A new StarCraft expansion is just around the corner, making it nerd-Christmas for all the RTS fans out there or, more specifically, me. A familiar excitement has returned in anticipation for Legacy of the Void, one I’ve felt only twice since 2010 that comes coupled with the knowledge I’ll be playing until my eyes hurt. I am, without a doubt, the quintessential fan and here’s why I’m going back for the final part of the trilogy, plus why you should be too.
The end to a ten year project
As I discussed with lead producer Chris Sigaty in our interview at the WCS Finals this year, this is the end of a long project for Blizzard. That means not only should it be a climactic finalé to the story, but there’s no room for anything to be left on the table. No matter what plans may be revealed at Blizzcon for how the game will be supported in coming months and years, this is the culmination of more than a decade of designing StarCraft II’s excellent single-player campaigns. Whatever you may think of the story, another twenty or so of those missions are a welcome treat. Plus: The Blizzard cinematic reward at the end. Yes.
The Protoss moment
Now is the time that the Protoss get to have their big, unique impact on the universe, just as the Terrans and Zerg did before. This comes in the form of not only the galaxy-altering story beats that will inevitably play out, but the way the Protoss fight is a significant departure from what has come before. They’re tougher, more valuable as individuals and bring their super-tech to bear on the battlefield. That’s coming as the Spear of Adun, a massive flagship that will rain death, troops or whatever else you might need from the sky throughout the campaign.
A competitive reboot
StarCraft II is more than just the single-player, with a worldwide legacy of e-sports built on its years at the top. It’s unlikely that Legacy of the Void will return it to the peak of competitive gaming, but it is making some big changes to the formula to keep things fresh. Starting worker counts have been adjusted to get armies building faster and actual decisions made sooner. Resources per base are also changed to force less turtling, more fighting and therefore better games. Despite a long, long beta phase, we still don’t know exactly what effect this will have at the highest level as the best players have been concentrating on the final season of Heart of the Swarm, which ends just days before the expansion comes out. Seeing what they find over the next months will be fascinating.
On top of all that are the usual additions to the game in the form of new units and abilities for every faction. They’ve all gone through multiple big changes throughout the beta and are still very volatile. Blizzard have aimed for them to be as impactful as possible, with the knowledge they’ll be able to tone them down if needed. Expect to see a lot of hits from the Protoss Adept in particular, who has constantly been at the top of broken lists with its combo of high-damage and high speed. Meanwhile The Liberator has been serving as a flying siege tank for the Terrans with all the horrifying implications that holds. Balancing has been a challenge there too. The Zerg have perhaps the most exciting addition, Lurkers returning from Brood War to provide burrowed, line-based death. Playing with and watching these new options will be a very different experience.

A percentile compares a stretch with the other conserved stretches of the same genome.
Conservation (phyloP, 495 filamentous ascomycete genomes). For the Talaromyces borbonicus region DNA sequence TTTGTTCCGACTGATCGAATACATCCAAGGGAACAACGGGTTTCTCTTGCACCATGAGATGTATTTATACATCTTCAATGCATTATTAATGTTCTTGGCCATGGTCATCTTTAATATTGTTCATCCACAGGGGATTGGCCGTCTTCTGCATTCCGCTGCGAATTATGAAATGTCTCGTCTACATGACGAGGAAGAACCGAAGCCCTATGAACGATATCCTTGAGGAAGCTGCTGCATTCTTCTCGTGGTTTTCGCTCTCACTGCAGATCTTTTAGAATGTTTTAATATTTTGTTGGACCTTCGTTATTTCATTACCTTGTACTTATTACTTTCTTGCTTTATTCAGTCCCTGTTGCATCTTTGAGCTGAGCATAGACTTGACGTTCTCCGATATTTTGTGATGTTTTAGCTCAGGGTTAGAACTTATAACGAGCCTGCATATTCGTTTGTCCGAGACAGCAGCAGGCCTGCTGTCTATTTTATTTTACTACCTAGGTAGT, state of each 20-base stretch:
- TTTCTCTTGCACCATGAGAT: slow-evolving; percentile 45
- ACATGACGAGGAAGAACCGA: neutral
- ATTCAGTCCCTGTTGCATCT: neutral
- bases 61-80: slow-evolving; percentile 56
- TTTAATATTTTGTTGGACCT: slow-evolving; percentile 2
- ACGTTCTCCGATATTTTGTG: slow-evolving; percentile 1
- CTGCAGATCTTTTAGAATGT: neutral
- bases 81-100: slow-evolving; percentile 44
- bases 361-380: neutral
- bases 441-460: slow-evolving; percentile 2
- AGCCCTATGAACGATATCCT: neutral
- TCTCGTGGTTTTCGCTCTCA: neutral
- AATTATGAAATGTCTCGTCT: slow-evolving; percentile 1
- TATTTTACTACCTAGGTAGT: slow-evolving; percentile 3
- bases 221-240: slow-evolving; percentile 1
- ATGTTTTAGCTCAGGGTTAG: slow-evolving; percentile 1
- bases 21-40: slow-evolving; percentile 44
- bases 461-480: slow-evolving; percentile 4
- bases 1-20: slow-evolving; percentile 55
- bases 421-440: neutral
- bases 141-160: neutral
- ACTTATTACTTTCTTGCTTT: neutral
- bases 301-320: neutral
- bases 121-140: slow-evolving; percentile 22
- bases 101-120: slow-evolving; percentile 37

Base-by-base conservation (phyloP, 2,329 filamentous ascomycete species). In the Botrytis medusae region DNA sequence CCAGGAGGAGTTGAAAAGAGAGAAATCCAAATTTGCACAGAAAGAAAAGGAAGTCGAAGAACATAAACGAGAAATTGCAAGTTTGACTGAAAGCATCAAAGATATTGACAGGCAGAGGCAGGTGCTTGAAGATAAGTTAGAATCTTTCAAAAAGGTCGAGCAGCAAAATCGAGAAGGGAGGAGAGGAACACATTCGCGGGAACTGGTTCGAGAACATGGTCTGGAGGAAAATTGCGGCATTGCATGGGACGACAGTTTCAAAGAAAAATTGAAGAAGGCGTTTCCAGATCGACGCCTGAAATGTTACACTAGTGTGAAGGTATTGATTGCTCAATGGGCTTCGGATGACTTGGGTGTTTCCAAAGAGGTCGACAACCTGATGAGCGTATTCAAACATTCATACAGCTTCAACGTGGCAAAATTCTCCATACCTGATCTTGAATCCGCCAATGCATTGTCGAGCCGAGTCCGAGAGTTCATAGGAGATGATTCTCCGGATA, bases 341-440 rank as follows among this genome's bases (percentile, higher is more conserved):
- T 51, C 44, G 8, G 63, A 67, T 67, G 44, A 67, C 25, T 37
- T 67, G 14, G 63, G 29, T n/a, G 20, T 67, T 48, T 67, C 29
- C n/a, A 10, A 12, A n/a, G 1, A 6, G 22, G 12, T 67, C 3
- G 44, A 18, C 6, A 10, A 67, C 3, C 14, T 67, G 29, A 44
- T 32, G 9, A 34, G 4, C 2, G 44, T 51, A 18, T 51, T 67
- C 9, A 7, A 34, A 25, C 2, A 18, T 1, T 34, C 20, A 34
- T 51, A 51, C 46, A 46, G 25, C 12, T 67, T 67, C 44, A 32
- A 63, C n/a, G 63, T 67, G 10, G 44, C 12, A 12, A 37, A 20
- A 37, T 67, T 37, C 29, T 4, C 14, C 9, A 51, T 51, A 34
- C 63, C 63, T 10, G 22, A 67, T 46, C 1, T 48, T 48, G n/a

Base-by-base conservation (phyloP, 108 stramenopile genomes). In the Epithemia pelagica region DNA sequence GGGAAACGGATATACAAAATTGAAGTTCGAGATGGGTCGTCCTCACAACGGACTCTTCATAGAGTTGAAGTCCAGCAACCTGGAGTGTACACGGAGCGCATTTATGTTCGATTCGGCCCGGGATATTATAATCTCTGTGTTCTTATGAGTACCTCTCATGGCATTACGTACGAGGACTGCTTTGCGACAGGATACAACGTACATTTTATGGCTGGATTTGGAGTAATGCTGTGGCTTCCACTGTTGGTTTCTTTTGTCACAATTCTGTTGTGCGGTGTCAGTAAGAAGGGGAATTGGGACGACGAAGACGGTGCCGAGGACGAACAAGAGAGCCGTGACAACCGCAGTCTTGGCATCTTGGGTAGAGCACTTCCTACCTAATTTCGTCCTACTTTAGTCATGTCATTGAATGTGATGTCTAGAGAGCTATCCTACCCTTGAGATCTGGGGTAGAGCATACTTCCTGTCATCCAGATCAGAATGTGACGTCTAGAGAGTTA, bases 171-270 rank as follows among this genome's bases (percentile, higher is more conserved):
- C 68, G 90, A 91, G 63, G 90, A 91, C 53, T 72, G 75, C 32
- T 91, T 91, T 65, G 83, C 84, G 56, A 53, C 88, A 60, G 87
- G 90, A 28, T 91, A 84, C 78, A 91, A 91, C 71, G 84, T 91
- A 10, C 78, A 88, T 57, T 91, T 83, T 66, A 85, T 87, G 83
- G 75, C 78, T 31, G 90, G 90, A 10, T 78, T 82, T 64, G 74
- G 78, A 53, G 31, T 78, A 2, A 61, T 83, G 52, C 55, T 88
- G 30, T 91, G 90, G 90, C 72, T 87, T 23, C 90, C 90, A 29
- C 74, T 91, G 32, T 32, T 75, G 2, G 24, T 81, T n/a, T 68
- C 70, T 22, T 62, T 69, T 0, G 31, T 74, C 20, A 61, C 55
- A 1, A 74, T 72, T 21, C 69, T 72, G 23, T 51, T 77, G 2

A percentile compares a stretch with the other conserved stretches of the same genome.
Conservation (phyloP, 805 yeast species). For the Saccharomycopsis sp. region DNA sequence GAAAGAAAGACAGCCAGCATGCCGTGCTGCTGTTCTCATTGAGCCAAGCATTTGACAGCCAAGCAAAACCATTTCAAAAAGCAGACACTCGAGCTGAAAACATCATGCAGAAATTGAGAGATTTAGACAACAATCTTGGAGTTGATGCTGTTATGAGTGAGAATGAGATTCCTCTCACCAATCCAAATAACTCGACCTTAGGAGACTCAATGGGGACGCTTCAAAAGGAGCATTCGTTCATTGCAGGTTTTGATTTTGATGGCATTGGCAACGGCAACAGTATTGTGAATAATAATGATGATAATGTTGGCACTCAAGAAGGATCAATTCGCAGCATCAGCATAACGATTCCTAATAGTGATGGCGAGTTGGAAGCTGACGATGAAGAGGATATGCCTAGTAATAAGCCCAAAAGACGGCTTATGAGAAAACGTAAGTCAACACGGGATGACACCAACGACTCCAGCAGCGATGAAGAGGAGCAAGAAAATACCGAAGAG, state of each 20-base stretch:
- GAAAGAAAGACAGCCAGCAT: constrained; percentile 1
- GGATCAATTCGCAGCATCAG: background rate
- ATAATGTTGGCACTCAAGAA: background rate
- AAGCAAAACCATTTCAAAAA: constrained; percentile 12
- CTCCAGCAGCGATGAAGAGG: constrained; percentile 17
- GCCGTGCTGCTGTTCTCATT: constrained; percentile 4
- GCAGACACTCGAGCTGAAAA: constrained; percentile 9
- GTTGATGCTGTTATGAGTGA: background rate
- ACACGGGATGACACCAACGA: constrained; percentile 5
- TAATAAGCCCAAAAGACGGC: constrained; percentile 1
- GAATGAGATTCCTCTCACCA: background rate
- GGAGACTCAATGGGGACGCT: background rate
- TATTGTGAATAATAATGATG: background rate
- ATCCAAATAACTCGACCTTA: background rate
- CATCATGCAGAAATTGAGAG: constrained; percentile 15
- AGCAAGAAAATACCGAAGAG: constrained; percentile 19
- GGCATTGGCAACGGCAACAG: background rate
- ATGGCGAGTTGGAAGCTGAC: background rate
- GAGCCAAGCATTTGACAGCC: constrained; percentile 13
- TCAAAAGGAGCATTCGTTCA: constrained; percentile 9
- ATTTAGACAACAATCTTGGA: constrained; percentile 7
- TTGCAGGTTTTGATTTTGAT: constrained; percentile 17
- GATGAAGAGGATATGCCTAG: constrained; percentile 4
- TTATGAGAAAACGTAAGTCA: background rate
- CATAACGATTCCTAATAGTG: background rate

Legacy of the Void is bringing with it a whole new way to play ranked games in the form of automated tournaments. These are specifically-timed brackets of players that will battle against each other in a single-elimination format on weekdays, or larger 6-round tournaments with a group stage at the weekends. Rather than the somewhat endless grind of the ladder, this gives a more structured way to progress up the ranks and limits game length to 25 minutes to allow it to fit into specific periods. It’s a good way to practice for the major leagues when it comes to aspiring pros, while the more casual player will appreciate the strict schedule.
This casual-competitive new game mode is already proving more popular than I was expecting. Allowing two players to control one faction on the battlefield, it maximises their potential playing skill by splitting the workload of a game between the two. For you and me, that means getting a friend to do all the macro work while you micro the army, and leaves you someone to blame when it all goes wrong. However, at the pro level, it has proven popular as a hyper-competitive 2v2 mode where the game’s most talented individuals can force even more productivity and explosive effect out of their armies. It’s unlikely to replace 1v1 as the primary focus of the StarCraft pro scene, but I’m excited to find out just how far it can go as an e-sport in its own right.
Previously known as Allied Commanders, co-op mode is a series of pre-constructed missions that allow you and a friend to take characters from the StarCraft universe into battle and use their unique abilities to bring hot death and gain victory. Clearly inspired by the popularity of MOBAs and the ‘commando’ missions of Warcraft 3, co-op is a totally different way to play SC2 and gives it some much needed non-competitive multiplayer to spice things up. Story-lite and gameplay-focused, the exact structure and number of missions isn’t known at this time but you will be improving your character as you play, levelling them up to access new abilities. Each race has more than one possible commander, letting you pick a playstyle that suits you and your partner.
That’s what I’m excited for, anyway. What’s got you all hot and StarBothered? Let us know in the comments below.